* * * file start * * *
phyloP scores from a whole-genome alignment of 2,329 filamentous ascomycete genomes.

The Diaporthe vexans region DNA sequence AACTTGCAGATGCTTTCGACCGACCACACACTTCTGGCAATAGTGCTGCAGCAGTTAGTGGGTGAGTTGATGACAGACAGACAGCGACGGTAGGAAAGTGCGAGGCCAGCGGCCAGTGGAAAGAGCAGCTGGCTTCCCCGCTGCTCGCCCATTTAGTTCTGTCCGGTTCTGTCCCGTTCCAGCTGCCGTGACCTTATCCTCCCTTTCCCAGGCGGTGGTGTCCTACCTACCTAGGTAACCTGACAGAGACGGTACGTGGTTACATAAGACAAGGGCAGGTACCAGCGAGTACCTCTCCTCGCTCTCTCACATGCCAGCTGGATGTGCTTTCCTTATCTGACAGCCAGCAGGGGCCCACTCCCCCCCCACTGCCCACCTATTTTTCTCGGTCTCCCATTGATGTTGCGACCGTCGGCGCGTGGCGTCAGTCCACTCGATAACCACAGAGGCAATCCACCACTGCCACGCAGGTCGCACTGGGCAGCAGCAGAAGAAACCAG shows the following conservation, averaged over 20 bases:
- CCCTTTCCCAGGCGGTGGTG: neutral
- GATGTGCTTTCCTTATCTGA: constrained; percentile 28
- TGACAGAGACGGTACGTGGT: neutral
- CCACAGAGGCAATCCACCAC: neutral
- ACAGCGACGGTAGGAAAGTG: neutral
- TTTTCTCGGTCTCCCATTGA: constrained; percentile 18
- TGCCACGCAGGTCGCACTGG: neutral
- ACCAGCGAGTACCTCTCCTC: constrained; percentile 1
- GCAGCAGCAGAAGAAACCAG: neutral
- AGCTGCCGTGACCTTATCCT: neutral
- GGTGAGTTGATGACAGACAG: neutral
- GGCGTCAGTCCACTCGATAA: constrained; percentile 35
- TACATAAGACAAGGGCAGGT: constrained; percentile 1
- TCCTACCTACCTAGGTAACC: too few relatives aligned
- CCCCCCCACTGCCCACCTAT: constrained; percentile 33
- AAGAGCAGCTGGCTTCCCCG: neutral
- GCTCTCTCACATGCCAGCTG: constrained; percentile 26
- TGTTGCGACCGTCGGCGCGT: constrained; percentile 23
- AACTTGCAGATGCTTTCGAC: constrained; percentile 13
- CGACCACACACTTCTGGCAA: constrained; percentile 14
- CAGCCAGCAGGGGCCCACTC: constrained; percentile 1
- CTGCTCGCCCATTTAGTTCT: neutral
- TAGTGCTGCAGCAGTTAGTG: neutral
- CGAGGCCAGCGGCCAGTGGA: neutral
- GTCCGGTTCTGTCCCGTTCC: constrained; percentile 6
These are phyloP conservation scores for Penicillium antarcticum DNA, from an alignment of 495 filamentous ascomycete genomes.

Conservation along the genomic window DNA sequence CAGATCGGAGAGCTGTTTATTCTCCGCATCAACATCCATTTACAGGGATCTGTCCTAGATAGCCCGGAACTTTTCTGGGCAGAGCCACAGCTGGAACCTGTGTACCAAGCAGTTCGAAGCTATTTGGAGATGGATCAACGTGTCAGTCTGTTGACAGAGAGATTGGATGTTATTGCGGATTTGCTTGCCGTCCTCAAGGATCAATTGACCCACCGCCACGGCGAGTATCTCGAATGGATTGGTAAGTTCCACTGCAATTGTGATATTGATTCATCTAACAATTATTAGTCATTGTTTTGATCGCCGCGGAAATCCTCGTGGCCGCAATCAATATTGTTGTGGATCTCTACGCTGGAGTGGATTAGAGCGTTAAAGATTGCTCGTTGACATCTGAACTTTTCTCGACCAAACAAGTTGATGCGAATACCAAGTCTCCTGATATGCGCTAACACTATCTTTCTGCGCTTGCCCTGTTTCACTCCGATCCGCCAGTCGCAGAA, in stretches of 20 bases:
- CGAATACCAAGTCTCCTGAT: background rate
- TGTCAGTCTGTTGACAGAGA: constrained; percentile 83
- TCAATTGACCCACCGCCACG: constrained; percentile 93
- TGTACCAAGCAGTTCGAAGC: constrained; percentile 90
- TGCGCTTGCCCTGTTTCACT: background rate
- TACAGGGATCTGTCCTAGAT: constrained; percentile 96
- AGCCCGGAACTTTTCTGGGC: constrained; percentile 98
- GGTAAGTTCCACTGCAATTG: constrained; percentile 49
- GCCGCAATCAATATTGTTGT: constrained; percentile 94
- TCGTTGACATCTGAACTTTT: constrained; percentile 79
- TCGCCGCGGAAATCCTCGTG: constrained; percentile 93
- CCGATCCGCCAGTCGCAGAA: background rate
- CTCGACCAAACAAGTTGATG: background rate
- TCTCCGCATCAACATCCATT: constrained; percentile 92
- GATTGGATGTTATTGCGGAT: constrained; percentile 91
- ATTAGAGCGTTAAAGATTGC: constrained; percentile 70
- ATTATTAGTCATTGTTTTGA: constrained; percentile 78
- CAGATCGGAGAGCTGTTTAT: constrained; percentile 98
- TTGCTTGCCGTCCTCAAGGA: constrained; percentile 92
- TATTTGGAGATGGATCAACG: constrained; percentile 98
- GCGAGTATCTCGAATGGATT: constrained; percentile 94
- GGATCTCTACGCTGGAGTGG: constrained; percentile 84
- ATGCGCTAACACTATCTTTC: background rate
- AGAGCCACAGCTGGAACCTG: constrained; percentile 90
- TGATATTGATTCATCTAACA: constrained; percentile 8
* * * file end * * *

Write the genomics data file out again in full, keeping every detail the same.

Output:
phyloP scores from a whole-genome alignment of 2,329 filamentous ascomycete genomes.

The Diaporthe vexans region DNA sequence AACTTGCAGATGCTTTCGACCGACCACACACTTCTGGCAATAGTGCTGCAGCAGTTAGTGGGTGAGTTGATGACAGACAGACAGCGACGGTAGGAAAGTGCGAGGCCAGCGGCCAGTGGAAAGAGCAGCTGGCTTCCCCGCTGCTCGCCCATTTAGTTCTGTCCGGTTCTGTCCCGTTCCAGCTGCCGTGACCTTATCCTCCCTTTCCCAGGCGGTGGTGTCCTACCTACCTAGGTAACCTGACAGAGACGGTACGTGGTTACATAAGACAAGGGCAGGTACCAGCGAGTACCTCTCCTCGCTCTCTCACATGCCAGCTGGATGTGCTTTCCTTATCTGACAGCCAGCAGGGGCCCACTCCCCCCCCACTGCCCACCTATTTTTCTCGGTCTCCCATTGATGTTGCGACCGTCGGCGCGTGGCGTCAGTCCACTCGATAACCACAGAGGCAATCCACCACTGCCACGCAGGTCGCACTGGGCAGCAGCAGAAGAAACCAG shows the following conservation, averaged over 20 bases:
- CCCTTTCCCAGGCGGTGGTG: neutral
- GATGTGCTTTCCTTATCTGA: constrained; percentile 28
- TGACAGAGACGGTACGTGGT: neutral
- CCACAGAGGCAATCCACCAC: neutral
- ACAGCGACGGTAGGAAAGTG: neutral
- TTTTCTCGGTCTCCCATTGA: constrained; percentile 18
- TGCCACGCAGGTCGCACTGG: neutral
- ACCAGCGAGTACCTCTCCTC: constrained; percentile 1
- GCAGCAGCAGAAGAAACCAG: neutral
- AGCTGCCGTGACCTTATCCT: neutral
- GGTGAGTTGATGACAGACAG: neutral
- GGCGTCAGTCCACTCGATAA: constrained; percentile 35
- TACATAAGACAAGGGCAGGT: constrained; percentile 1
- TCCTACCTACCTAGGTAACC: too few relatives aligned
- CCCCCCCACTGCCCACCTAT: constrained; percentile 33
- AAGAGCAGCTGGCTTCCCCG: neutral
- GCTCTCTCACATGCCAGCTG: constrained; percentile 26
- TGTTGCGACCGTCGGCGCGT: constrained; percentile 23
- AACTTGCAGATGCTTTCGAC: constrained; percentile 13
- CGACCACACACTTCTGGCAA: constrained; percentile 14
- CAGCCAGCAGGGGCCCACTC: constrained; percentile 1
- CTGCTCGCCCATTTAGTTCT: neutral
- TAGTGCTGCAGCAGTTAGTG: neutral
- CGAGGCCAGCGGCCAGTGGA: neutral
- GTCCGGTTCTGTCCCGTTCC: constrained; percentile 6
These are phyloP conservation scores for Penicillium antarcticum DNA, from an alignment of 495 filamentous ascomycete genomes.

Conservation along the genomic window DNA sequence CAGATCGGAGAGCTGTTTATTCTCCGCATCAACATCCATTTACAGGGATCTGTCCTAGATAGCCCGGAACTTTTCTGGGCAGAGCCACAGCTGGAACCTGTGTACCAAGCAGTTCGAAGCTATTTGGAGATGGATCAACGTGTCAGTCTGTTGACAGAGAGATTGGATGTTATTGCGGATTTGCTTGCCGTCCTCAAGGATCAATTGACCCACCGCCACGGCGAGTATCTCGAATGGATTGGTAAGTTCCACTGCAATTGTGATATTGATTCATCTAACAATTATTAGTCATTGTTTTGATCGCCGCGGAAATCCTCGTGGCCGCAATCAATATTGTTGTGGATCTCTACGCTGGAGTGGATTAGAGCGTTAAAGATTGCTCGTTGACATCTGAACTTTTCTCGACCAAACAAGTTGATGCGAATACCAAGTCTCCTGATATGCGCTAACACTATCTTTCTGCGCTTGCCCTGTTTCACTCCGATCCGCCAGTCGCAGAA, in stretches of 20 bases:
- CGAATACCAAGTCTCCTGAT: background rate
- TGTCAGTCTGTTGACAGAGA: constrained; percentile 83
- TCAATTGACCCACCGCCACG: constrained; percentile 93
- TGTACCAAGCAGTTCGAAGC: constrained; percentile 90
- TGCGCTTGCCCTGTTTCACT: background rate
- TACAGGGATCTGTCCTAGAT: constrained; percentile 96
- AGCCCGGAACTTTTCTGGGC: constrained; percentile 98
- GGTAAGTTCCACTGCAATTG: constrained; percentile 49
- GCCGCAATCAATATTGTTGT: constrained; percentile 94
- TCGTTGACATCTGAACTTTT: constrained; percentile 79
- TCGCCGCGGAAATCCTCGTG: constrained; percentile 93
- CCGATCCGCCAGTCGCAGAA: background rate
- CTCGACCAAACAAGTTGATG: background rate
- TCTCCGCATCAACATCCATT: constrained; percentile 92
- GATTGGATGTTATTGCGGAT: constrained; percentile 91
- ATTAGAGCGTTAAAGATTGC: constrained; percentile 70
- ATTATTAGTCATTGTTTTGA: constrained; percentile 78
- CAGATCGGAGAGCTGTTTAT: constrained; percentile 98
- TTGCTTGCCGTCCTCAAGGA: constrained; percentile 92
- TATTTGGAGATGGATCAACG: constrained; percentile 98
- GCGAGTATCTCGAATGGATT: constrained; percentile 94
- GGATCTCTACGCTGGAGTGG: constrained; percentile 84
- ATGCGCTAACACTATCTTTC: background rate
- AGAGCCACAGCTGGAACCTG: constrained; percentile 90
- TGATATTGATTCATCTAACA: constrained; percentile 8